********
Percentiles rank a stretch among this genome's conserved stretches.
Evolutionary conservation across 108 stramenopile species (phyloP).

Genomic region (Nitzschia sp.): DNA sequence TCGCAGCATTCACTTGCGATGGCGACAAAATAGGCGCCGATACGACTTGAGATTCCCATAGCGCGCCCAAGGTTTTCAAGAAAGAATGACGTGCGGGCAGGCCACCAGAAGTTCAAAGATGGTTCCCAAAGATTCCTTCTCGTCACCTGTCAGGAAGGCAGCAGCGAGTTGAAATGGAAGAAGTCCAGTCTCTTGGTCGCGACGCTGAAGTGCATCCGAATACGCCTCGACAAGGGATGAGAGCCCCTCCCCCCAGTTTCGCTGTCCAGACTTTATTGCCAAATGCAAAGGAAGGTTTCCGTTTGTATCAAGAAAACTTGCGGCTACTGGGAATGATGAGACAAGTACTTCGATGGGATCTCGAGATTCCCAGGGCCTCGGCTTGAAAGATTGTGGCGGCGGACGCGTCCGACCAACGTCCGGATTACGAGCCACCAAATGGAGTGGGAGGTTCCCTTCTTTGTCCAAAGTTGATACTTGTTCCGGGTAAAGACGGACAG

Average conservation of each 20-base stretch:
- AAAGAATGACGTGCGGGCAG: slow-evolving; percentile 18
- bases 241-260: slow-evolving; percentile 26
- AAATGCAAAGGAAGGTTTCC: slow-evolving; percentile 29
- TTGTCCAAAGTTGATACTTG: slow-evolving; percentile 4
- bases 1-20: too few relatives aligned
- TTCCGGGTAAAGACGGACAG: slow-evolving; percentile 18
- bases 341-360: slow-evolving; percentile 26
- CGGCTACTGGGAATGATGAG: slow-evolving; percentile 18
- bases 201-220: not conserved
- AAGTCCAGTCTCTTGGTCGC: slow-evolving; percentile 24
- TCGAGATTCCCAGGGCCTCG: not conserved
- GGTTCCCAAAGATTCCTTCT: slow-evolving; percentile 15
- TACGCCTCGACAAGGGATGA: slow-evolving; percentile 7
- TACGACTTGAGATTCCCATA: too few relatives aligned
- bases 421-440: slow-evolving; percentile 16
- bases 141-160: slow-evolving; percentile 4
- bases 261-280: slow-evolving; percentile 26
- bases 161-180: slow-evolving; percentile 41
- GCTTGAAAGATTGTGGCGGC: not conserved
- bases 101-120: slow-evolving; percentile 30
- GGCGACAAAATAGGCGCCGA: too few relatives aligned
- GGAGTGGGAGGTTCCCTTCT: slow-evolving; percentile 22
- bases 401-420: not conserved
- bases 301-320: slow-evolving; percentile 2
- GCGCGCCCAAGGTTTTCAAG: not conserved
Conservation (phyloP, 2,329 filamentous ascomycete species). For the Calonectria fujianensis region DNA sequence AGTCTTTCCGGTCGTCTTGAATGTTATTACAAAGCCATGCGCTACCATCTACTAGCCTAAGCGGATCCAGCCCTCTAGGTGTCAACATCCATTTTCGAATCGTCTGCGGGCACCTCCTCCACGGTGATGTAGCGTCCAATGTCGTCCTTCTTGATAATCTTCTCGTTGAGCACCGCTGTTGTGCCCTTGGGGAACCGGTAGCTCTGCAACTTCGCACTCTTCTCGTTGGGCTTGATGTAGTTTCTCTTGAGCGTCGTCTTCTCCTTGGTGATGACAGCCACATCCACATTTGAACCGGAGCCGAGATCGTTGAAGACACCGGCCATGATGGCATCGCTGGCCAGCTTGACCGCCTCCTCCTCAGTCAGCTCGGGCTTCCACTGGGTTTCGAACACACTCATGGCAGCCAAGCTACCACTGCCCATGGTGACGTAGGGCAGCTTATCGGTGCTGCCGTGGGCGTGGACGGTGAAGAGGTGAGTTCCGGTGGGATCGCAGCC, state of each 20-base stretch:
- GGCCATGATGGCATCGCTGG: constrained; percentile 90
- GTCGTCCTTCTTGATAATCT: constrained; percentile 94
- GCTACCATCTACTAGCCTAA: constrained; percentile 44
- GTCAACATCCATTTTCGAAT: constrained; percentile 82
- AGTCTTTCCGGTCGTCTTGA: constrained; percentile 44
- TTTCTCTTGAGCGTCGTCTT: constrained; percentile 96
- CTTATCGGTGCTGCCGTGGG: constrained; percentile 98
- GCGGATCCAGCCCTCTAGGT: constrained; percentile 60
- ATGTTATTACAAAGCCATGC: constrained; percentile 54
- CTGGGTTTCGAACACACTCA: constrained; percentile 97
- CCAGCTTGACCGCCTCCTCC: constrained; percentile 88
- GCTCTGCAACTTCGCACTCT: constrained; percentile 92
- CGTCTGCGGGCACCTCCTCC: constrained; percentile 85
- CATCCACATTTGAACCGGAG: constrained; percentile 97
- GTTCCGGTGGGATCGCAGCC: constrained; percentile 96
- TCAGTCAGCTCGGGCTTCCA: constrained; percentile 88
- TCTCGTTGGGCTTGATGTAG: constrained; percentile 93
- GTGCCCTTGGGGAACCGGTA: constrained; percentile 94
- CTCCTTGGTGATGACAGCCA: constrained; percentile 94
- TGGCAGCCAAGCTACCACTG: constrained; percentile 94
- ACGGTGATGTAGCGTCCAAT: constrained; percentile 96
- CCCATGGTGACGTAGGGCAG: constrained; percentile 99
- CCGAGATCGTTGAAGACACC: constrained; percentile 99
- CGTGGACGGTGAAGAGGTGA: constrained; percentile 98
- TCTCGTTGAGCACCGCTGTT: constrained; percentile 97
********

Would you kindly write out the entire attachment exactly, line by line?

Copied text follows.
Percentiles rank a stretch among this genome's conserved stretches.
Evolutionary conservation across 108 stramenopile species (phyloP).

Genomic region (Nitzschia sp.): DNA sequence TCGCAGCATTCACTTGCGATGGCGACAAAATAGGCGCCGATACGACTTGAGATTCCCATAGCGCGCCCAAGGTTTTCAAGAAAGAATGACGTGCGGGCAGGCCACCAGAAGTTCAAAGATGGTTCCCAAAGATTCCTTCTCGTCACCTGTCAGGAAGGCAGCAGCGAGTTGAAATGGAAGAAGTCCAGTCTCTTGGTCGCGACGCTGAAGTGCATCCGAATACGCCTCGACAAGGGATGAGAGCCCCTCCCCCCAGTTTCGCTGTCCAGACTTTATTGCCAAATGCAAAGGAAGGTTTCCGTTTGTATCAAGAAAACTTGCGGCTACTGGGAATGATGAGACAAGTACTTCGATGGGATCTCGAGATTCCCAGGGCCTCGGCTTGAAAGATTGTGGCGGCGGACGCGTCCGACCAACGTCCGGATTACGAGCCACCAAATGGAGTGGGAGGTTCCCTTCTTTGTCCAAAGTTGATACTTGTTCCGGGTAAAGACGGACAG

Average conservation of each 20-base stretch:
- AAAGAATGACGTGCGGGCAG: slow-evolving; percentile 18
- bases 241-260: slow-evolving; percentile 26
- AAATGCAAAGGAAGGTTTCC: slow-evolving; percentile 29
- TTGTCCAAAGTTGATACTTG: slow-evolving; percentile 4
- bases 1-20: too few relatives aligned
- TTCCGGGTAAAGACGGACAG: slow-evolving; percentile 18
- bases 341-360: slow-evolving; percentile 26
- CGGCTACTGGGAATGATGAG: slow-evolving; percentile 18
- bases 201-220: not conserved
- AAGTCCAGTCTCTTGGTCGC: slow-evolving; percentile 24
- TCGAGATTCCCAGGGCCTCG: not conserved
- GGTTCCCAAAGATTCCTTCT: slow-evolving; percentile 15
- TACGCCTCGACAAGGGATGA: slow-evolving; percentile 7
- TACGACTTGAGATTCCCATA: too few relatives aligned
- bases 421-440: slow-evolving; percentile 16
- bases 141-160: slow-evolving; percentile 4
- bases 261-280: slow-evolving; percentile 26
- bases 161-180: slow-evolving; percentile 41
- GCTTGAAAGATTGTGGCGGC: not conserved
- bases 101-120: slow-evolving; percentile 30
- GGCGACAAAATAGGCGCCGA: too few relatives aligned
- GGAGTGGGAGGTTCCCTTCT: slow-evolving; percentile 22
- bases 401-420: not conserved
- bases 301-320: slow-evolving; percentile 2
- GCGCGCCCAAGGTTTTCAAG: not conserved
Conservation (phyloP, 2,329 filamentous ascomycete species). For the Calonectria fujianensis region DNA sequence AGTCTTTCCGGTCGTCTTGAATGTTATTACAAAGCCATGCGCTACCATCTACTAGCCTAAGCGGATCCAGCCCTCTAGGTGTCAACATCCATTTTCGAATCGTCTGCGGGCACCTCCTCCACGGTGATGTAGCGTCCAATGTCGTCCTTCTTGATAATCTTCTCGTTGAGCACCGCTGTTGTGCCCTTGGGGAACCGGTAGCTCTGCAACTTCGCACTCTTCTCGTTGGGCTTGATGTAGTTTCTCTTGAGCGTCGTCTTCTCCTTGGTGATGACAGCCACATCCACATTTGAACCGGAGCCGAGATCGTTGAAGACACCGGCCATGATGGCATCGCTGGCCAGCTTGACCGCCTCCTCCTCAGTCAGCTCGGGCTTCCACTGGGTTTCGAACACACTCATGGCAGCCAAGCTACCACTGCCCATGGTGACGTAGGGCAGCTTATCGGTGCTGCCGTGGGCGTGGACGGTGAAGAGGTGAGTTCCGGTGGGATCGCAGCC, state of each 20-base stretch:
- GGCCATGATGGCATCGCTGG: constrained; percentile 90
- GTCGTCCTTCTTGATAATCT: constrained; percentile 94
- GCTACCATCTACTAGCCTAA: constrained; percentile 44
- GTCAACATCCATTTTCGAAT: constrained; percentile 82
- AGTCTTTCCGGTCGTCTTGA: constrained; percentile 44
- TTTCTCTTGAGCGTCGTCTT: constrained; percentile 96
- CTTATCGGTGCTGCCGTGGG: constrained; percentile 98
- GCGGATCCAGCCCTCTAGGT: constrained; percentile 60
- ATGTTATTACAAAGCCATGC: constrained; percentile 54
- CTGGGTTTCGAACACACTCA: constrained; percentile 97
- CCAGCTTGACCGCCTCCTCC: constrained; percentile 88
- GCTCTGCAACTTCGCACTCT: constrained; percentile 92
- CGTCTGCGGGCACCTCCTCC: constrained; percentile 85
- CATCCACATTTGAACCGGAG: constrained; percentile 97
- GTTCCGGTGGGATCGCAGCC: constrained; percentile 96
- TCAGTCAGCTCGGGCTTCCA: constrained; percentile 88
- TCTCGTTGGGCTTGATGTAG: constrained; percentile 93
- GTGCCCTTGGGGAACCGGTA: constrained; percentile 94
- CTCCTTGGTGATGACAGCCA: constrained; percentile 94
- TGGCAGCCAAGCTACCACTG: constrained; percentile 94
- ACGGTGATGTAGCGTCCAAT: constrained; percentile 96
- CCCATGGTGACGTAGGGCAG: constrained; percentile 99
- CCGAGATCGTTGAAGACACC: constrained; percentile 99
- CGTGGACGGTGAAGAGGTGA: constrained; percentile 98
- TCTCGTTGAGCACCGCTGTT: constrained; percentile 97